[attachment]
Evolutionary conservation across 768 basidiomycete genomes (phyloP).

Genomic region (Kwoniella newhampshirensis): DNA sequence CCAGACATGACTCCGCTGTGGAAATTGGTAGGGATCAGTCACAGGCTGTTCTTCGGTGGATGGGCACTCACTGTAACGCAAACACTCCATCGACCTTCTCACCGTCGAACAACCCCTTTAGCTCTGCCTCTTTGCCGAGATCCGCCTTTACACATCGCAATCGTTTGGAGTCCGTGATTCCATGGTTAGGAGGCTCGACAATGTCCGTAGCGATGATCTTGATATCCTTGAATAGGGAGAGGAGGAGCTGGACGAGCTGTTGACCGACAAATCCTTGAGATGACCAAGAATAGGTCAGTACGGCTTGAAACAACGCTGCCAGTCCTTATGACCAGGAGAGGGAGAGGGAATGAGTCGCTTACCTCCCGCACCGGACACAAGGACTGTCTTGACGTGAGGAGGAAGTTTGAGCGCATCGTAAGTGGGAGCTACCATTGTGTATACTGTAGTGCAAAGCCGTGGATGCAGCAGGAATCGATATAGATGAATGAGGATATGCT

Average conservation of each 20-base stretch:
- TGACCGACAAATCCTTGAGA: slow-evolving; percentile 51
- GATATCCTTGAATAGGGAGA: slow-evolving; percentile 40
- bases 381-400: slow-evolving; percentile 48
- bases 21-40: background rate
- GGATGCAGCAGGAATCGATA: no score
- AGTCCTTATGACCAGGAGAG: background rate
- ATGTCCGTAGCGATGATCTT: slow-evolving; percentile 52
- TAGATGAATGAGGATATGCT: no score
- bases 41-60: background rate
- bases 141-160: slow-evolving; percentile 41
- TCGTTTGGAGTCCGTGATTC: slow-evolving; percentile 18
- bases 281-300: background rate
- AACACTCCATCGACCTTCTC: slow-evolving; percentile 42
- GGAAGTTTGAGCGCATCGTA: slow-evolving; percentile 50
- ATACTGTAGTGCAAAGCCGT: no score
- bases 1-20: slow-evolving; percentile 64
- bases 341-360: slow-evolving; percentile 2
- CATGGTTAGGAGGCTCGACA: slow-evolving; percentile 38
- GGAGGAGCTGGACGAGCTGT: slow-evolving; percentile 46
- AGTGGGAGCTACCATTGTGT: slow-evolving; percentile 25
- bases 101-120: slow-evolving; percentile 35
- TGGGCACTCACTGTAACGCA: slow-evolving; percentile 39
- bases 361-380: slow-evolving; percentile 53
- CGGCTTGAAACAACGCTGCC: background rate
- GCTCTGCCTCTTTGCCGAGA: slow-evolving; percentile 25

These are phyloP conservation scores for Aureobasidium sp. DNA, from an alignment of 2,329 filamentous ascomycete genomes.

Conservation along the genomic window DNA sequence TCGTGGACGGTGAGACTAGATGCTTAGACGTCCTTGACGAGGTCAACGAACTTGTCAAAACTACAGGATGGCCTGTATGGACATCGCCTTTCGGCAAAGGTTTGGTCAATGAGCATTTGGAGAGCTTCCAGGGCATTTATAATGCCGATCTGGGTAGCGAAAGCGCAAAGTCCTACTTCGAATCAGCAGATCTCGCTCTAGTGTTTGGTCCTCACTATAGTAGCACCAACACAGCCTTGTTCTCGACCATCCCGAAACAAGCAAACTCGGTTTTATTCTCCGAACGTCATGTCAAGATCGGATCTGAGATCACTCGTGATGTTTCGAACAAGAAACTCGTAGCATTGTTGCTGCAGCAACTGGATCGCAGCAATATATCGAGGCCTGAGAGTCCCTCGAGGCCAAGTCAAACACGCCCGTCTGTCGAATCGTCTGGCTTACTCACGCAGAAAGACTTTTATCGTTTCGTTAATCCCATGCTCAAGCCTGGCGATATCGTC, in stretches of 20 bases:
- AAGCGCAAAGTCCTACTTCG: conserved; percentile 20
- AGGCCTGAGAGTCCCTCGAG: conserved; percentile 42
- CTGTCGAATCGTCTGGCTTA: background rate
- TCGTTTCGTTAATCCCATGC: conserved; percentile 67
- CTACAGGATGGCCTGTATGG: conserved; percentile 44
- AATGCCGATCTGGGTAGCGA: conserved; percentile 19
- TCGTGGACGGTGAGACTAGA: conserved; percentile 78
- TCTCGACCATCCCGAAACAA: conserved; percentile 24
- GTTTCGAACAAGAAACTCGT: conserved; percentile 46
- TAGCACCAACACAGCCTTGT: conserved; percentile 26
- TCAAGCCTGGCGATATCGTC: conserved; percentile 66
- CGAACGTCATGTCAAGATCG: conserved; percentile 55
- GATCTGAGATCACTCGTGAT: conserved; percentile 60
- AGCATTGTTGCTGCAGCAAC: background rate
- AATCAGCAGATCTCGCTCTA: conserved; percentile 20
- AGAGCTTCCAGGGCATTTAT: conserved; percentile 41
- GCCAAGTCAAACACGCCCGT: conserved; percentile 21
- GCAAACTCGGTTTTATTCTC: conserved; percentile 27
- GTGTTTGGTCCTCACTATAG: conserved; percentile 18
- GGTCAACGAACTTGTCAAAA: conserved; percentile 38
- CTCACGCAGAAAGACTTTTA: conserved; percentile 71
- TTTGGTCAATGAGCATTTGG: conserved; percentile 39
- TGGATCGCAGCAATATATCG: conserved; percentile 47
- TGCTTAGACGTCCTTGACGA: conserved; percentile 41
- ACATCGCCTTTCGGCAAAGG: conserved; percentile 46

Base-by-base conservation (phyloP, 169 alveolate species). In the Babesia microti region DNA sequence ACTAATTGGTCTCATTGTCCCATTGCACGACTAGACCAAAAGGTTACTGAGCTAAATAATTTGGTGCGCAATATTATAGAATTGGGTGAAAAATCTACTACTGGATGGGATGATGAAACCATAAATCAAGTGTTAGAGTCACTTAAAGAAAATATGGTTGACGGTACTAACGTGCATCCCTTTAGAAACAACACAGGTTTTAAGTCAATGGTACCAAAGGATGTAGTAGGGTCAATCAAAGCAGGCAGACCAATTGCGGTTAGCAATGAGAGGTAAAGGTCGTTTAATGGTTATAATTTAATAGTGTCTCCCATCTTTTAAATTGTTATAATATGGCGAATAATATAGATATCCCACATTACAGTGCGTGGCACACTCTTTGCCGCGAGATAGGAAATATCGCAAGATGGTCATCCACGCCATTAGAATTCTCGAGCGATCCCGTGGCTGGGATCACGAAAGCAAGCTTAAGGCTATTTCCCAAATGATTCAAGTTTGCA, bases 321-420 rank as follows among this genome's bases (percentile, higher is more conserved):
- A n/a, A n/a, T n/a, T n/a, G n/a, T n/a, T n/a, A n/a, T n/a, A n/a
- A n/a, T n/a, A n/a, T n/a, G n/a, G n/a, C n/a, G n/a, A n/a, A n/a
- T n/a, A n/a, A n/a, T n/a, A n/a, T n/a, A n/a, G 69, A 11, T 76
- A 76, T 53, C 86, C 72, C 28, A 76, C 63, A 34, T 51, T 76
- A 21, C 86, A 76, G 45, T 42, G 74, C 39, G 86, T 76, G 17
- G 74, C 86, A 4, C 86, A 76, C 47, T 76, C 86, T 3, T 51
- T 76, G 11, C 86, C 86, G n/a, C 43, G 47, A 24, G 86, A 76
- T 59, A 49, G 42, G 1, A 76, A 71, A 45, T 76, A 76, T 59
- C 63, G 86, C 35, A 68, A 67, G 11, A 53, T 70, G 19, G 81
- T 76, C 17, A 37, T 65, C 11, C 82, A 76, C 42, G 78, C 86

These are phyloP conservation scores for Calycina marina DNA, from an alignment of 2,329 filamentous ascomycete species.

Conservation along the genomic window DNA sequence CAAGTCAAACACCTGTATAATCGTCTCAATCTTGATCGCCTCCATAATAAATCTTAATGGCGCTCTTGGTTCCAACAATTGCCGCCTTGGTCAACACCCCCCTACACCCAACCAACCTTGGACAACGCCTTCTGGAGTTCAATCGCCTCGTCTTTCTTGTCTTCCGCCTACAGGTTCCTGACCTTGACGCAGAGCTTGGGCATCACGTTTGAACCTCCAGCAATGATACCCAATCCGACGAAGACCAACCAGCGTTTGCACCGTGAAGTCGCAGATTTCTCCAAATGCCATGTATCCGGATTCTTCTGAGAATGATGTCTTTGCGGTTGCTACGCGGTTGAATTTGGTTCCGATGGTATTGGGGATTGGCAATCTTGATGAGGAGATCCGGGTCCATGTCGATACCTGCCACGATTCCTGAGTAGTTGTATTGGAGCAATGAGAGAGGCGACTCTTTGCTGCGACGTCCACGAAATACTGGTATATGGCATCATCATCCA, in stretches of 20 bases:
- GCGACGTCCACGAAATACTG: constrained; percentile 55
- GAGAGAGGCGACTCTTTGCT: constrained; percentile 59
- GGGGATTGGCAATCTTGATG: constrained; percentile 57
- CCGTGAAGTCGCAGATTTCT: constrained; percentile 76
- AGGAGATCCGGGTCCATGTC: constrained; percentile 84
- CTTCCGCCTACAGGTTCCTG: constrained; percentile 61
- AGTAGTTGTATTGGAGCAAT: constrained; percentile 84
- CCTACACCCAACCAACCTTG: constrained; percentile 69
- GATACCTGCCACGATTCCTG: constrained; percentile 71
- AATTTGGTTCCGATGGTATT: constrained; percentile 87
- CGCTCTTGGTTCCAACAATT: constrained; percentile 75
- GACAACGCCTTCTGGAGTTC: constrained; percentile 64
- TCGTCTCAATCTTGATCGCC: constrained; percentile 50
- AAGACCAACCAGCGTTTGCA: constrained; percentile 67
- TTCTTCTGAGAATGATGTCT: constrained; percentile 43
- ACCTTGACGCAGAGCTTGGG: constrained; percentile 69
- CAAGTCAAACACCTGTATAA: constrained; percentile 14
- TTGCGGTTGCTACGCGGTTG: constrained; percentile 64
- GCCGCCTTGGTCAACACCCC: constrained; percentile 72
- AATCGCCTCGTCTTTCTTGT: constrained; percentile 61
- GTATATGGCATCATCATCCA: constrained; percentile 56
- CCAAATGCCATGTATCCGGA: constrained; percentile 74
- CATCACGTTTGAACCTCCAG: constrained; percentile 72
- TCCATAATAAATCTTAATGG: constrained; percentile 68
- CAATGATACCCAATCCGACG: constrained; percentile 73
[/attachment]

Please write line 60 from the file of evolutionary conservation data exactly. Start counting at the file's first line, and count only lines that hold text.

- A 76, T 53, C 86, C 72, C 28, A 76, C 63, A 34, T 51, T 76